Because I'm missing teaching, perhaps, I've been tuned in to thoughts about that radical act. (At least, it ought to be radical.) So here's my September Miscellany.
Soul Weather is starting slowly after the revision of the first handful of chapters I wrote in 2011. Fortunately, I have a lot to learn about my young characters' intellectual lives, so in a sense I am creating some classes for myself. One of my young characters is writing her honours paper on Simone Weil, so I have begun by reading her biography. Yet there I ran into another reason I miss teaching in Francine du Plessix Gray's description of one of Weil's favourite teachers whose pen name was "Alain." Alain thought that doubt was the most direct route to enlightenment. Part of my job at U of R was to teach "critical thinking." The first step in the process was always to define what we meant by this oft-touted practice. It doesn't mean simply to be critical. Perhaps Alain's belief is helpful: critical thinking means keeping doubt nearby. If doubts don't arise, by all means move onto the next step in critical thinking: figuring out how an argument has been built and what its consequences are. But starting with doubt is no bad thing--in a classroom or an election year.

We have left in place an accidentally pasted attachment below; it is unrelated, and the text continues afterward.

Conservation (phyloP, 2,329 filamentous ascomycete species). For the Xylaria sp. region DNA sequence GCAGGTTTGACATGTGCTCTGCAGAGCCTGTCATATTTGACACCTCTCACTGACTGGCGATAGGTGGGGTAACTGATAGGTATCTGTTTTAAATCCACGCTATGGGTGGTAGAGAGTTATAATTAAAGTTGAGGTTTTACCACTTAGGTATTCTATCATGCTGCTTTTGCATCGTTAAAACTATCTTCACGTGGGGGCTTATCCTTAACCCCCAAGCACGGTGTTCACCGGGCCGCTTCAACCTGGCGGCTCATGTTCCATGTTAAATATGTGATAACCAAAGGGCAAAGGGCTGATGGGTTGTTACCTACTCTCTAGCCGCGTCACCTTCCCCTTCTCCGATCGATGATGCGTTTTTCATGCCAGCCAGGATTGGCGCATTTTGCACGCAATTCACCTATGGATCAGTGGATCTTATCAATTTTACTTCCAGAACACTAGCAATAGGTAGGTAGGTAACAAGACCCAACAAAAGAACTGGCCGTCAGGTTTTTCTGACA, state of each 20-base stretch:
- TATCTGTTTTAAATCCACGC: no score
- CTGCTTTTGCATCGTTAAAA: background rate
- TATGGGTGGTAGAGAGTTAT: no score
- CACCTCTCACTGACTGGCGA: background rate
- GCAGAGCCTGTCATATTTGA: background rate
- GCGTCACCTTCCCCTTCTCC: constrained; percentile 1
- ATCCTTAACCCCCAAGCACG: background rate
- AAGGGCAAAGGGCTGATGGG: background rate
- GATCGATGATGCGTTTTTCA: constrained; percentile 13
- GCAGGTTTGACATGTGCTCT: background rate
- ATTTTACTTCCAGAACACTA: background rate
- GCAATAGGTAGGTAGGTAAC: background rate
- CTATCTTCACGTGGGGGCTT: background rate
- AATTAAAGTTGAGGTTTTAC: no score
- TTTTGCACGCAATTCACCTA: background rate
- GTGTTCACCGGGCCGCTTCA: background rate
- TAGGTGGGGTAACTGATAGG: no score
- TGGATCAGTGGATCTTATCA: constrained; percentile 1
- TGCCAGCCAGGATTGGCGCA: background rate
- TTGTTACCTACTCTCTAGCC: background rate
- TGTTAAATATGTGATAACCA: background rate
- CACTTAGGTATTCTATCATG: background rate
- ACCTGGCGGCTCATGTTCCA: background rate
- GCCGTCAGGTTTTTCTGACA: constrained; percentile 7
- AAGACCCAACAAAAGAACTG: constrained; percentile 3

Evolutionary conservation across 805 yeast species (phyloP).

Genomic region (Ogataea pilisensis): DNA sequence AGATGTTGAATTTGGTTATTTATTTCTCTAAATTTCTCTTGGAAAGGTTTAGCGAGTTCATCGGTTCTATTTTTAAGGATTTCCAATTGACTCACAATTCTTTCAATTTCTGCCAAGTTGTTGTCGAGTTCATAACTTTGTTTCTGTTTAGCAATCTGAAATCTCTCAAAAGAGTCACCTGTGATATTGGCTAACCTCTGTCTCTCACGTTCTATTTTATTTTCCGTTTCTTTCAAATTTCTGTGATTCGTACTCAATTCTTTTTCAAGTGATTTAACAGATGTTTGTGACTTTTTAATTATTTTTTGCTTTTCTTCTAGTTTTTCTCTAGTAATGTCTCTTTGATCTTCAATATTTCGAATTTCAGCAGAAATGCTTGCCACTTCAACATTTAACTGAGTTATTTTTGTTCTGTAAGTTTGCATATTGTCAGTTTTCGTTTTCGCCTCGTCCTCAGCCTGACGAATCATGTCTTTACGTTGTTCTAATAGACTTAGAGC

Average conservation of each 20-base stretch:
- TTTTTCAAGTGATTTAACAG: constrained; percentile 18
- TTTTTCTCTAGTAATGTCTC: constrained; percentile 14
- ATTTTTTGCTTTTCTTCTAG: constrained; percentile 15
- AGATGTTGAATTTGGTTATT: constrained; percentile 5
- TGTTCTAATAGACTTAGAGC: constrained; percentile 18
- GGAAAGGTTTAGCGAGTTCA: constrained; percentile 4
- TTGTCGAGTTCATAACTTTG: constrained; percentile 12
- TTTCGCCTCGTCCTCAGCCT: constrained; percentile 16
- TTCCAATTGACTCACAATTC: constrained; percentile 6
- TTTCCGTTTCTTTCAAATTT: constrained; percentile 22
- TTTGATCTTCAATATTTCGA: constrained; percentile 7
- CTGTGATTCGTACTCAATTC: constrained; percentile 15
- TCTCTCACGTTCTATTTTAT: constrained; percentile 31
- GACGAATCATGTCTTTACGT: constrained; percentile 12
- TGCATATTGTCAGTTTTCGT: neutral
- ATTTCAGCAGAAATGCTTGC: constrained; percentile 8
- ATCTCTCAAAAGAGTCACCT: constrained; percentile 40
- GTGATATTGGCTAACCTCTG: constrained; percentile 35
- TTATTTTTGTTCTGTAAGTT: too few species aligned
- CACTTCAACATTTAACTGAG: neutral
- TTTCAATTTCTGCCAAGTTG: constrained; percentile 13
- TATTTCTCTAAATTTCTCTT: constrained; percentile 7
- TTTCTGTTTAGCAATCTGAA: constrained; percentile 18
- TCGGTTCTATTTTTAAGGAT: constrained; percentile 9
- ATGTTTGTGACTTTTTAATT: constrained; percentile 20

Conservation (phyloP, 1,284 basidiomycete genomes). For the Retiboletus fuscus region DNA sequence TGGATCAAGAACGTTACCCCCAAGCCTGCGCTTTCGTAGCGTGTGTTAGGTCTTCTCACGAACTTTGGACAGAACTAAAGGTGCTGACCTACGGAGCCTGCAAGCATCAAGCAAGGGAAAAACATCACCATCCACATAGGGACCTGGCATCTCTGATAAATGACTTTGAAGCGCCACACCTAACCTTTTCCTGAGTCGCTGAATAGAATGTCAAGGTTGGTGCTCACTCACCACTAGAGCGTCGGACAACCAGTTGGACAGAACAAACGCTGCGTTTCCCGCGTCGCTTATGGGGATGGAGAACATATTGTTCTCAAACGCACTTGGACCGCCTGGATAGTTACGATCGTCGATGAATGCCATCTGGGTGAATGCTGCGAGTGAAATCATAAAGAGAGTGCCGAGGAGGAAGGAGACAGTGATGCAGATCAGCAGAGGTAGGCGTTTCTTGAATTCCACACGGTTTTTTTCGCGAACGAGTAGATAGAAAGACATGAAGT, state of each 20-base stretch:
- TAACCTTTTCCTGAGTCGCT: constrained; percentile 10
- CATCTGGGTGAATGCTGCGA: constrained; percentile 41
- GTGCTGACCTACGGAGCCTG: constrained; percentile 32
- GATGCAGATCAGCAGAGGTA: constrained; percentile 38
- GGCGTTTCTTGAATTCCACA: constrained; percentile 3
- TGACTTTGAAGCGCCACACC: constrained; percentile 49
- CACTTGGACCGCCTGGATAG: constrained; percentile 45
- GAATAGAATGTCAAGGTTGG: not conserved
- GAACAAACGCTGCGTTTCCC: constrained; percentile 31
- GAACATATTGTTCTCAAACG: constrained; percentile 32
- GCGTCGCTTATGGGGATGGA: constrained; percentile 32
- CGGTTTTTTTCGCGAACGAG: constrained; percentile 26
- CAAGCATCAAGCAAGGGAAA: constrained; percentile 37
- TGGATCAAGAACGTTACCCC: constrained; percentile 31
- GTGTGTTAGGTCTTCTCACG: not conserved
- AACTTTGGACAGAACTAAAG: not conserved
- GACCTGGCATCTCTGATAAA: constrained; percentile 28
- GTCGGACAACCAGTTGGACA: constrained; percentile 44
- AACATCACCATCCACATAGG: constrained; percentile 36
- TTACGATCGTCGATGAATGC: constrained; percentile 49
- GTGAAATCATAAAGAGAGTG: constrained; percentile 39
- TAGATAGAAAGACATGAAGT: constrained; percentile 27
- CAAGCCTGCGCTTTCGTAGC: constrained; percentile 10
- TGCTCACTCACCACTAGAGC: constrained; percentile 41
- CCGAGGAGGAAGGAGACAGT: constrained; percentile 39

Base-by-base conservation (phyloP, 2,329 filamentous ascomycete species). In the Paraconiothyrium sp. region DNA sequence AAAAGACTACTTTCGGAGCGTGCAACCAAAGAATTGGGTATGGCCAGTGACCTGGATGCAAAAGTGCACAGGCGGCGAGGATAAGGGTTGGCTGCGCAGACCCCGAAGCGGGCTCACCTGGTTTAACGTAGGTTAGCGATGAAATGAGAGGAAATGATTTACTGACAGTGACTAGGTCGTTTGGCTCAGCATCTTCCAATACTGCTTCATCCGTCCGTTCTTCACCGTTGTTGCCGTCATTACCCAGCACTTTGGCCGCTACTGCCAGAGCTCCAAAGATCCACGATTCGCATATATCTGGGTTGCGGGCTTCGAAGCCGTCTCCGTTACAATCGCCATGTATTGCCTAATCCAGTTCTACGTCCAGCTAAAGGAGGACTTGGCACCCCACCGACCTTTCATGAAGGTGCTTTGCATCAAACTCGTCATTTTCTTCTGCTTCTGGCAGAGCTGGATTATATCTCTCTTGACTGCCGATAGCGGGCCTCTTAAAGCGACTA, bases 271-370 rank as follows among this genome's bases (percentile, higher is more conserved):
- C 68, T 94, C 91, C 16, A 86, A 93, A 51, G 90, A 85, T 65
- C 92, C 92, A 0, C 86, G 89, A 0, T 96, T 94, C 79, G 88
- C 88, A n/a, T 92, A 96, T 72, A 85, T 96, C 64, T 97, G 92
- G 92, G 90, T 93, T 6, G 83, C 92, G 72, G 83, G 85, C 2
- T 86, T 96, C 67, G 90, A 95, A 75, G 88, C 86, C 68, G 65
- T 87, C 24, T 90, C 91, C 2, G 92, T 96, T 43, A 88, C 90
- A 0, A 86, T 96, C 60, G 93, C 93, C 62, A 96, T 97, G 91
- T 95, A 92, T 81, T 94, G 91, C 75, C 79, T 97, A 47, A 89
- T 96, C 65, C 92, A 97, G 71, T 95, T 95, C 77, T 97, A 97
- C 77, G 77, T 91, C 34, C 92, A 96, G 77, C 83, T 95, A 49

Alain's view of what education is is also helpful: "Alain's high-minded view of education... was to turn schools into 'centers of humanity' that could fight against prejudices, violence, and injustice. The conversations sometimes lasted until the bistro closed down at 2 a.m., and occasionally the friends moved on and saw dawn come up at a cafe in the Halles market" (27). Only in Paris, perhaps? If I didn't actually tell my students that their imaginations were their most powerful ethical organ, I at least taught that way. Our task in reading almost any text is to teleport ourselves into the mind, attitudes, and experience of the writer in order to enlarge our own perception of the world and the myriad humans in it. One hopes that this experience implicitly fights "prejudice, violence, and injustice."